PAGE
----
Hello! I’ve returned from my blogging hiatus and am so glad to be back! It was great to have some additional time to brainstorm ideas, learn about theme development in Wordpress (which will hopefully result in a new and renovated home for joycreation soon) and explore new platforms (yes, I’ve finally signed up for Pinterest - a dangerous place for a design junky like me!).
I think I may be scheduling regular hiatuses from now on, because it was such a productive week! And I’ve found that unplugging from computers and mobile devices for even just half an hour can be far more productive than hours spent in front of the screen (surprise!).
One of the topics that has come up for me again and again this week is “focus”. It’s something I struggle with. So many ideas and so little time! And the older I get, the more pressured I feel about having to catch up on all the things I haven’t done so far. Rather than taking it one step at a time, I’ve been trying to expedite the process by attempting to do it all at once. However, most successful people will say to specialize, not generalize or: to monotask, to focus on one thing at a time.
While I wish I could offer a recipe on how to do this, I will need to go through a process of trial and error to find the right balance. However, there are a few techniques I think may be helpful in the process, so I thought I’d share:
Be honest with yourself and pay attention to the things you’re passionate about. Then pick one (for now) and focus on that. I know it sounds cliche, but given that we spend a large amount of our lives working, we might as well be doing something that brings us joy. Focusing on one thing at a time doesn’t mean we can only have one passion (as a matter of fact I have several, which makes decision making so hard!), but I think we can be more successful, when we give our full attention to one thing at a time. For instance, I recently listened to an interview in which an artist was describing how she balances her two big passions: creating handmade art and acting. Her method: she divides her year into two phases: for the first six months she puts all her focus on acting, while the second half is devoted to creating handmade art. Obviously, this method is open to variations (my version: from now until September my main focus will be on learning as much about web design and development as possible. I’ll be taking classes (one at a time) and see where I’m at in September).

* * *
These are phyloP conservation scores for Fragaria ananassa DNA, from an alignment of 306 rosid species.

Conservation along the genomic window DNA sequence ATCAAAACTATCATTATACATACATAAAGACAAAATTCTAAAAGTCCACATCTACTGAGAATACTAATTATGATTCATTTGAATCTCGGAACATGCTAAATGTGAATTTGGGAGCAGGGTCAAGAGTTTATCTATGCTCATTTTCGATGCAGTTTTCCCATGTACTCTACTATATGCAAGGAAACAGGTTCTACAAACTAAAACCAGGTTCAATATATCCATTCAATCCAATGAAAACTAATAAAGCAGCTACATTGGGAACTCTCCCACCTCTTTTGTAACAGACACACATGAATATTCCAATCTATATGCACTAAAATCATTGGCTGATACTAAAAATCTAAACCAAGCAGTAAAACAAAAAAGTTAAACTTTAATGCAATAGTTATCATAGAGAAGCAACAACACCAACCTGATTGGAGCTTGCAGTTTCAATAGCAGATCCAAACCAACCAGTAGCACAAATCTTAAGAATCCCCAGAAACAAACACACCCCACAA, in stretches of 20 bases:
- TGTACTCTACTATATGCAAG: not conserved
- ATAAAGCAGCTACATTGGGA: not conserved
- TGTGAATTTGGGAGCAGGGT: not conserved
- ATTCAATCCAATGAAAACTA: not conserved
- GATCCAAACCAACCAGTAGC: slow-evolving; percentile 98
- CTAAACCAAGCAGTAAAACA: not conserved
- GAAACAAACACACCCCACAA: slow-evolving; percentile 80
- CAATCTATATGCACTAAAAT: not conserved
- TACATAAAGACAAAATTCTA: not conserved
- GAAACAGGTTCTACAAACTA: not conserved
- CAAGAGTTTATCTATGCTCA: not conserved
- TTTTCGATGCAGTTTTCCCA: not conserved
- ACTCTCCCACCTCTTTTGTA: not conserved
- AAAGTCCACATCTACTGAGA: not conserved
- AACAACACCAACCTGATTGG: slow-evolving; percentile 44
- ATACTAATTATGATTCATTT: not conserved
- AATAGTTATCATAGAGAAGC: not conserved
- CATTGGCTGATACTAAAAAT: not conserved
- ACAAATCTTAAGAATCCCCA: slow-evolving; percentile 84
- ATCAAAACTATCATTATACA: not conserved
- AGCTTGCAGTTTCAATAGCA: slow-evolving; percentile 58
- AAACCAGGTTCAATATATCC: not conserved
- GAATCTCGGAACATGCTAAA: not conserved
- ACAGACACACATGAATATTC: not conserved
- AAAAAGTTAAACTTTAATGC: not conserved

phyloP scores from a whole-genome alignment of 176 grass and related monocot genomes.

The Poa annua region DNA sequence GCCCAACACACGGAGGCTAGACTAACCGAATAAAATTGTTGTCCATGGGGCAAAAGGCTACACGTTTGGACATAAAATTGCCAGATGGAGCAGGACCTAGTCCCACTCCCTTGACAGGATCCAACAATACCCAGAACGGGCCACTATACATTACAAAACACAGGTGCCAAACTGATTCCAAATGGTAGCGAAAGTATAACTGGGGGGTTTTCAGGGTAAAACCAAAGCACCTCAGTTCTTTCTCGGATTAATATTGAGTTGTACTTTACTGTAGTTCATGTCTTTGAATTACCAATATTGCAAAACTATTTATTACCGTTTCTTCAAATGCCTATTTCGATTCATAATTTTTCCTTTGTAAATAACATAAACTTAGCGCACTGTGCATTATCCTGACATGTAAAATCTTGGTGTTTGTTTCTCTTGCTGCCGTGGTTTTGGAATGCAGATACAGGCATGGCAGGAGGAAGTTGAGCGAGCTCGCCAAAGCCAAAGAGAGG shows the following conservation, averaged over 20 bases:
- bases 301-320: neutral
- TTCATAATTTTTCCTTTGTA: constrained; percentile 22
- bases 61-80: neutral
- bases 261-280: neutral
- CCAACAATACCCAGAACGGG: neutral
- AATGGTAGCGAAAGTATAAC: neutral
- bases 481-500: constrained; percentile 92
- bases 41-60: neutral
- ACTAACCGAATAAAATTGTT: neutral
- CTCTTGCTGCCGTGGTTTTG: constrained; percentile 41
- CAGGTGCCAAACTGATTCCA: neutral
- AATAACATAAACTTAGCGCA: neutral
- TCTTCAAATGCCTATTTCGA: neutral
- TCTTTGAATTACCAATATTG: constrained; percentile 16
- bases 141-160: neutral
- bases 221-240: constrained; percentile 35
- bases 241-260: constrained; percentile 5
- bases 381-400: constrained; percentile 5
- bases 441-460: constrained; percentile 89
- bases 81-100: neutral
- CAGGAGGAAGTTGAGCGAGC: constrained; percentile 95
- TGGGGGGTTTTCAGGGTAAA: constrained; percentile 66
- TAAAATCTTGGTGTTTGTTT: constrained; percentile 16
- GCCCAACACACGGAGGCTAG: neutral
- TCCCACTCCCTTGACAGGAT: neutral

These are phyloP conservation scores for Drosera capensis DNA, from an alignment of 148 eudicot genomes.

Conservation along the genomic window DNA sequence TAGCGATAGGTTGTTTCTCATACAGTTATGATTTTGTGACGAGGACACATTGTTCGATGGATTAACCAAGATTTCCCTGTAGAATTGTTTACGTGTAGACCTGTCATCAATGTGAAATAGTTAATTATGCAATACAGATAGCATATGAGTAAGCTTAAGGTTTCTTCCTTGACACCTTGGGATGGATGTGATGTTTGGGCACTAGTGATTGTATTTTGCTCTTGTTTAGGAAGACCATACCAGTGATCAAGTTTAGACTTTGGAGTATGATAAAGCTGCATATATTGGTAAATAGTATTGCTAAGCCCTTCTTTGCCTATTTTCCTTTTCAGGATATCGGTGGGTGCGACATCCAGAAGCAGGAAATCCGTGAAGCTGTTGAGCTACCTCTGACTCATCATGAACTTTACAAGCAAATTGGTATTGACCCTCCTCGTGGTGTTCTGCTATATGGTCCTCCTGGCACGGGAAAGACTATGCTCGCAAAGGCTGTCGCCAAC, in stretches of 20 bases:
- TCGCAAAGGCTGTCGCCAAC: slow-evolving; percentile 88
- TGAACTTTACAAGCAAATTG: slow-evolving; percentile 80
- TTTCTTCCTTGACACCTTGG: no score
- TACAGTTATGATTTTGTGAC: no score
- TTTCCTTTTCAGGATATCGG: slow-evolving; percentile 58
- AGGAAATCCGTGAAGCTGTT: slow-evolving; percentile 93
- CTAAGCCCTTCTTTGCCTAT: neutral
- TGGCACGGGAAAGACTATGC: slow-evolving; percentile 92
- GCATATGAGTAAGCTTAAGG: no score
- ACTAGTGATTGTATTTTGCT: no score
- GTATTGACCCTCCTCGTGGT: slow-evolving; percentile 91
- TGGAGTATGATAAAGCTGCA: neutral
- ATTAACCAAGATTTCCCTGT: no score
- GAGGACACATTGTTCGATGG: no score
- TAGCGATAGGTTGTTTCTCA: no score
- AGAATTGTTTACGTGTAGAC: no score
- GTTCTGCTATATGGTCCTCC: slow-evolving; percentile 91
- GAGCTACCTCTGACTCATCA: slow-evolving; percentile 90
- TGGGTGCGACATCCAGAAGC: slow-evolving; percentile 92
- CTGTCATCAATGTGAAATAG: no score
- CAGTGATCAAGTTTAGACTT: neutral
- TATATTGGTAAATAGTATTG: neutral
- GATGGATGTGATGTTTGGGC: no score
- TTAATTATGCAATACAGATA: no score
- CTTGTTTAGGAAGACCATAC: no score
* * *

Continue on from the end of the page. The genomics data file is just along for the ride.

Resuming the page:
Write it down. This should be an obvious one, and yet: for the longest time I lived without a calendar, because I was able to remember dates and events easily. I preferred to keep all of it (including projects and goals) in my head. But by writing it down, you free up energy for more important things (e.g. I don’t have to keep thinking about remembering all my appointments) and it gives you a much better perspective of what needs to get done. I also have started tracking the time I spend on various tasks (e.g. an assignment, a blog post, household tasks, etc.). Not only will this help determine how much time needs to be allocated to different areas of my life, but it will also serve as a visual reminder of the little things I do each day to move me closer towards my goal. Currently I’m using a notepad with two columns: one serves as a to-do list, the other as time tracker.